Giant black holes affect star birth

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[EN VIDÉO] Closer to black holes
Dive into the heart of black holes, these stars that consume all matter and even light!

With several millions, even billions of plenty sun, the supermassive black holes are located at the center of large galaxies. That The Milky Wayour galaxy, is home to e.g. Sagittarius A*, whose very first photo was recently revealed! Although we do not yet understand how they form, we do know how to study their impact on their environment. This is what an international team ofastronomers who was particularly interested in the beams of particles they emit when accreted from fabric. Their findings were published in the journal Natural astronomy

Jets hit the galactic disc

They targeted the galaxy IC 5063, located 156 millionlight years of the earth. Captured by the Hubble Space Telescope in 2019, its image is most curious: Scientists describe alternating areas of light and shadow, corresponding to twilight rays on earth. Everything appears to emanate from the core of the galaxy as if projecting rays of light that were either transmitted, therefore visible, or absorbed by clouds molecular, therefore invisible. But this phenomenon remains unusual because these beams of light coming from the heart of the galaxy are actually jets emitted by the supermassive black hole that is there.

As the black hole inevitably attracts matter that gets too close to it, it deforms, falling towards it in a spiral. What is called a then occurs accretion disk, consisting of all this matter, which gradually falls towards the horizon of the astronomical monster. The different layer of the accretion disk does not rotate at the same speed, so that due to friction gas heated and ionized. Electromagnetic radiation, or even beams of ionized material, are then emitted by the disc’s plasma, sometimes making it particularly luminous: in this case we are talking about quasar, for quasi-star. These rays are emitted perpendicular to the plane of the accretion disc, around which there is a torus of dust.

An artist’s impression explaining the unified AGN model. In any case, it is a supermassive black hole surrounded by an accretion disk, itself surrounded by a huge torus of dust and gas. Beams of particles are emitted, and by observing an AGN parallel to one of these beams, a very luminous blazar is obtained. At right angles, the perceived radiation is less intense and we see mainly a radio source. Between the two, and when the activity is very strong, it is a quasar. © NRAO Outreach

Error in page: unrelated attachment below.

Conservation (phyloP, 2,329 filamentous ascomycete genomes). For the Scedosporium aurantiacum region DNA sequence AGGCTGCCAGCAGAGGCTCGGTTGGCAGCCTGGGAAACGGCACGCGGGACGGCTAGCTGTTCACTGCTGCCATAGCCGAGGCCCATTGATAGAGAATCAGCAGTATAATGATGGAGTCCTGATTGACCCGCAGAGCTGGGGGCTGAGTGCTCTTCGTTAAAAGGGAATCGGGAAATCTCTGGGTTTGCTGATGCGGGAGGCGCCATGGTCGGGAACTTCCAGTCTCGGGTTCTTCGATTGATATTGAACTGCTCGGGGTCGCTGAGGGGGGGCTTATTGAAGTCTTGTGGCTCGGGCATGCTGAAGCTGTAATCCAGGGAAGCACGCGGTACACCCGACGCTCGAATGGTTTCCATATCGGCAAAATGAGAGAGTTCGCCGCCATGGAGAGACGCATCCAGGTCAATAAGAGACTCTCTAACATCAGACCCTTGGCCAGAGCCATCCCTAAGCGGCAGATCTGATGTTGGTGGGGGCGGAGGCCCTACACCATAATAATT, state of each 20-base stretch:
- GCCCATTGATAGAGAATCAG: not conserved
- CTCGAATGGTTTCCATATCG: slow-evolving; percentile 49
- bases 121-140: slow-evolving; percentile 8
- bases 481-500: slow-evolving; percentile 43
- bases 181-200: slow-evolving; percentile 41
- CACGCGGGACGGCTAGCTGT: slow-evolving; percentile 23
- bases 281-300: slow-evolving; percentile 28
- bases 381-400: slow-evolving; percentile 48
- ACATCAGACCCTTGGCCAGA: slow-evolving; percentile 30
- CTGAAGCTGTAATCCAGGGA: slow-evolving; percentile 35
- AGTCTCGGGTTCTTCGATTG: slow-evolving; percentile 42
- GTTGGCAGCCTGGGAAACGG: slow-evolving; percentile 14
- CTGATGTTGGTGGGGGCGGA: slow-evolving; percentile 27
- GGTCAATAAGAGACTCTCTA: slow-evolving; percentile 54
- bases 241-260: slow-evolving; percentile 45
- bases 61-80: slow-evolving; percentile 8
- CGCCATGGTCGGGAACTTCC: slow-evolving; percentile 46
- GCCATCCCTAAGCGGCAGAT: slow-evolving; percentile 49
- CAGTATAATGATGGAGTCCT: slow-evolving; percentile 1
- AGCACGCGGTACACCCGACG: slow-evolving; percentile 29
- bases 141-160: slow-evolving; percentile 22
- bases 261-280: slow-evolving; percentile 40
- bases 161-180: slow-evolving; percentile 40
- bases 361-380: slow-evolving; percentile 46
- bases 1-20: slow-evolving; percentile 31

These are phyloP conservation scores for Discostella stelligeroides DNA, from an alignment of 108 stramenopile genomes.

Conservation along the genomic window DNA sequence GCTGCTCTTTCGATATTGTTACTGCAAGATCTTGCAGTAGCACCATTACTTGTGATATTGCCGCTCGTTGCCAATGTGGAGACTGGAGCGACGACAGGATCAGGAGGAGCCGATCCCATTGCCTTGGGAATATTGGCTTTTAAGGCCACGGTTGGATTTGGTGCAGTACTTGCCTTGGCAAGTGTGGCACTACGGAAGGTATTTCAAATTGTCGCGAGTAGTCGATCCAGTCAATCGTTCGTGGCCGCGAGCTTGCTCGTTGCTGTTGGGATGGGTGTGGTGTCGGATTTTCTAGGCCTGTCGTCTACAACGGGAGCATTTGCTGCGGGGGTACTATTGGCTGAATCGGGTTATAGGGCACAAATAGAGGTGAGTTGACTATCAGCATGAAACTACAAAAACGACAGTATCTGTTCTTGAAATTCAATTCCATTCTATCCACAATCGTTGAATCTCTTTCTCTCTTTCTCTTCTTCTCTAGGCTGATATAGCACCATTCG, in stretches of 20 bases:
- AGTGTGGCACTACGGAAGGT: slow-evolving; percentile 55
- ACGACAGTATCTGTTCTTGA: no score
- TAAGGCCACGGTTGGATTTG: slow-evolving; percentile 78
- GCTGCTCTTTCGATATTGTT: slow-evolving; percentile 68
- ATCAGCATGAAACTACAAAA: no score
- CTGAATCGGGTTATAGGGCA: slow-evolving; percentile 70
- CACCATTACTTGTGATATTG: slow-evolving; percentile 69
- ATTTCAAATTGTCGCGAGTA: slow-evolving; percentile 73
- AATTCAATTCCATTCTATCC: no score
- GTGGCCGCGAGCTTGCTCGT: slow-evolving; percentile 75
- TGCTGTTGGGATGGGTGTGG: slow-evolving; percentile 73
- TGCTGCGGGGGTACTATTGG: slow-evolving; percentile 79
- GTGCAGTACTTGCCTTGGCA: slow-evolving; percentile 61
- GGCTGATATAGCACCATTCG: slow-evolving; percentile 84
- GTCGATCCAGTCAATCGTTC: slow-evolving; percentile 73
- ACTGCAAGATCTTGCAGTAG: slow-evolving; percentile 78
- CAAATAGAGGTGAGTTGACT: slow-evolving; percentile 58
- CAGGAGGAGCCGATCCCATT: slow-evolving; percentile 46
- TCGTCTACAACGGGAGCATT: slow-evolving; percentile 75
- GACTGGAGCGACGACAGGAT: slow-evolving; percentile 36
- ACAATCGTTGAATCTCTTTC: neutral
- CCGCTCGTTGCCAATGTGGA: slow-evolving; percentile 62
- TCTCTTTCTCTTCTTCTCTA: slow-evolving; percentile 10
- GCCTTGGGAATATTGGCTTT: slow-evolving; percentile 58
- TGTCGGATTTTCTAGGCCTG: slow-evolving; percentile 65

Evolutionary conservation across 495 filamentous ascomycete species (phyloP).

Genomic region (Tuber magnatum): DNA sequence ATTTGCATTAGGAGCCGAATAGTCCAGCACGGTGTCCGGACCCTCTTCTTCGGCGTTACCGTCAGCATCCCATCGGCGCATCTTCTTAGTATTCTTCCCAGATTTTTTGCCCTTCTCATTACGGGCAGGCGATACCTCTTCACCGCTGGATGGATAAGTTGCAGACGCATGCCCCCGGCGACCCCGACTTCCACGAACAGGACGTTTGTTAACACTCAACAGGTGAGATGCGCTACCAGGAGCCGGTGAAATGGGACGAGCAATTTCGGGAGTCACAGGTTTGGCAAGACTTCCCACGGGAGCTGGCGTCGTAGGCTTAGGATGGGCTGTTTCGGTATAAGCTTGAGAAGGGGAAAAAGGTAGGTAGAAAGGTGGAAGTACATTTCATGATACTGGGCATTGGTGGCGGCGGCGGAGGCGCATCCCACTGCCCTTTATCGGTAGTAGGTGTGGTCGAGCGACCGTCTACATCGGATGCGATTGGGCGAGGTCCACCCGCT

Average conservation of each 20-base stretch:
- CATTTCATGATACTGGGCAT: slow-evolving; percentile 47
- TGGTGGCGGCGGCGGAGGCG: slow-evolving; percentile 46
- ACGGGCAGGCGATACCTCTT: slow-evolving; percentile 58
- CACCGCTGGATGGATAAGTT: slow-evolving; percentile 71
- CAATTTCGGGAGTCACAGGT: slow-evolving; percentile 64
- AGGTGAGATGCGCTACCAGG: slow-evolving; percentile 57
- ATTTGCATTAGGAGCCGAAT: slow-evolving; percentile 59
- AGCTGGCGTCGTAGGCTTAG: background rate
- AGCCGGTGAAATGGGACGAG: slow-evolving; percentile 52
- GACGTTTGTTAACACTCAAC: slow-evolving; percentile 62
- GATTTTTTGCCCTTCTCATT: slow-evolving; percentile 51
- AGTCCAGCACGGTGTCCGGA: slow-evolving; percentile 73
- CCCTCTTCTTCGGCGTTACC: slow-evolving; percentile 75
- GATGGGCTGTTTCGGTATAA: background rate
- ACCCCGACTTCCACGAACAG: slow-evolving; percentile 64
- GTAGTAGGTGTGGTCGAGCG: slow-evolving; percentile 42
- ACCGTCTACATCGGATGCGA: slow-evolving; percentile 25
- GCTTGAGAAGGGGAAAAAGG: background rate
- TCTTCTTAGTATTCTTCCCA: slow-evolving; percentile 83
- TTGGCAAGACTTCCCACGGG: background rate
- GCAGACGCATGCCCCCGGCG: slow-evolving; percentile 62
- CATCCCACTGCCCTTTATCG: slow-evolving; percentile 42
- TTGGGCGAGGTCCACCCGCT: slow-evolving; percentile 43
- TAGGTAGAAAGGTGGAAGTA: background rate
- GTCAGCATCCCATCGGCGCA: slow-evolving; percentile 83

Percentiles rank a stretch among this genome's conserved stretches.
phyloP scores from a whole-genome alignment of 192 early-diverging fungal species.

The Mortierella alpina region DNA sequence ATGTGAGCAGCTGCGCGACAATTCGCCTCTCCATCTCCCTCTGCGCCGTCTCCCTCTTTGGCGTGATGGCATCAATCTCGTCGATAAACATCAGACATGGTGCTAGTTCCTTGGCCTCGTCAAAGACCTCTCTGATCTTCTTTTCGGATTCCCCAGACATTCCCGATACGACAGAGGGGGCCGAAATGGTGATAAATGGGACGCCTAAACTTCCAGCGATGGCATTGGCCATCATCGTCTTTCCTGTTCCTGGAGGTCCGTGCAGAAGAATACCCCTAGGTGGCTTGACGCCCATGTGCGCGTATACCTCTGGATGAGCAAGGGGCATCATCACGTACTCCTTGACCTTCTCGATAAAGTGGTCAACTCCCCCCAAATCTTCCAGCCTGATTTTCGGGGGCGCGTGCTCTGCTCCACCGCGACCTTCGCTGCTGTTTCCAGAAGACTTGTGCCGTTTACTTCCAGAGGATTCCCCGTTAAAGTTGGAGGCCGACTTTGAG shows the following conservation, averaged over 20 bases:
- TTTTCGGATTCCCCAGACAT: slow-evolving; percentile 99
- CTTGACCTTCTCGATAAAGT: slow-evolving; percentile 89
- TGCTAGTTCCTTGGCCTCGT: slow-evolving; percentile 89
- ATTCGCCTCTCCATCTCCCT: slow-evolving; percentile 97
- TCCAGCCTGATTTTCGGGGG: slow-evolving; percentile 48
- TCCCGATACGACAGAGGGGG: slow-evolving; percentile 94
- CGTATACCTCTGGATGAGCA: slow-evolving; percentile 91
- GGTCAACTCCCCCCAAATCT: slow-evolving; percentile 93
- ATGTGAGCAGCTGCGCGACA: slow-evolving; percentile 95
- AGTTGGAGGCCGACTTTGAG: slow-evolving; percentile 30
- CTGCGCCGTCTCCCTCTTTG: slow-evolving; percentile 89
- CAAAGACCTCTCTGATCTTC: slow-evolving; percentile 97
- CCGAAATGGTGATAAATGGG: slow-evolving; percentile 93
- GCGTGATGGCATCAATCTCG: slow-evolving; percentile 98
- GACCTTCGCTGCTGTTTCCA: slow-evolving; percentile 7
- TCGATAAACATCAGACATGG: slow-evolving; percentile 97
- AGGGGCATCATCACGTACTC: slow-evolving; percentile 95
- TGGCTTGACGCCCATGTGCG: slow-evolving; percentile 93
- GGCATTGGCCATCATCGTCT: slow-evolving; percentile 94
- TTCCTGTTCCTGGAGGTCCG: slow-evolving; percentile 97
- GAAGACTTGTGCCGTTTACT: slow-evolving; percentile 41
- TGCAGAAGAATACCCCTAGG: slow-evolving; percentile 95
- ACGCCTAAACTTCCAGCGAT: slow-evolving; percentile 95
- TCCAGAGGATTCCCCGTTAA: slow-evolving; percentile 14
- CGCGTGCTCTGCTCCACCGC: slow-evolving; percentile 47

They could trigger star formation

Propelled at high speed in the galaxy, these jets exert an influence on the matter they then traverse. It is this effect that the research team wanted to investigate, targeting IC 5063. Because, in its case, the jets are emitted by the black hole in a different direction than the one normally encountered. In fact generally these jets of supermassive black holes are emitted perpendicular to the galactic disk, whereas for the galaxy IC 5063 they propagate in the plane of the galactic disk and therefore directly affect the clouds in the interstellar medium. The transition between dark and bright regions spans nearly 36,000 light-years, suggesting that the jet emitted by the central black hole’s accretion disk extended at least that far.

To learn more about these mysterious clouds that darken the galaxy, the team modeled several linesemissions through observations made by VLT and Alma: that of carbon monoxide (CO), from cation formylium (HCO+), ionized sulfur and ionized nitrogen. This enabled them to calculate the densities and temperatures within molecular clouds and the medium through which the ray passes, so as to derive the conditions for pressure.

“We performed several thousand astrochemical simulations to cover a wide range of possibilities that may exist in IC 5063”said Thomas Bisbas, co-author of the study and researcher at the University of Cologne. “In this way, we were able to achieve the optimal combination of parameters physical clouds in different places in the galaxy »added Georgios Filippos Paraschos, co-author of the study and PhD student at the Institute Max Planck of radio astronomy in Bonn (Germany).

From these simulations, they were able to establish several pressure maps: that which prevails in the molecular clouds and the pressure that surrounds them. But when a sufficient density is reached in a molecular cloudcan it end up contracting and then becoming… a star ! “Our results show that supermassive black holes, even if they are located at the center of galaxies, can influence star formation on a galactic scale.said Professor Kalliopi M. Dasyra, first author of the study. Studying the effect of pressure changes on cloud stability was key to the success of this project. When a couple of stars actually form in one wind galactic, it is usually very difficult to detect their signal above that of all the other stars in the galaxy that host the wind. »

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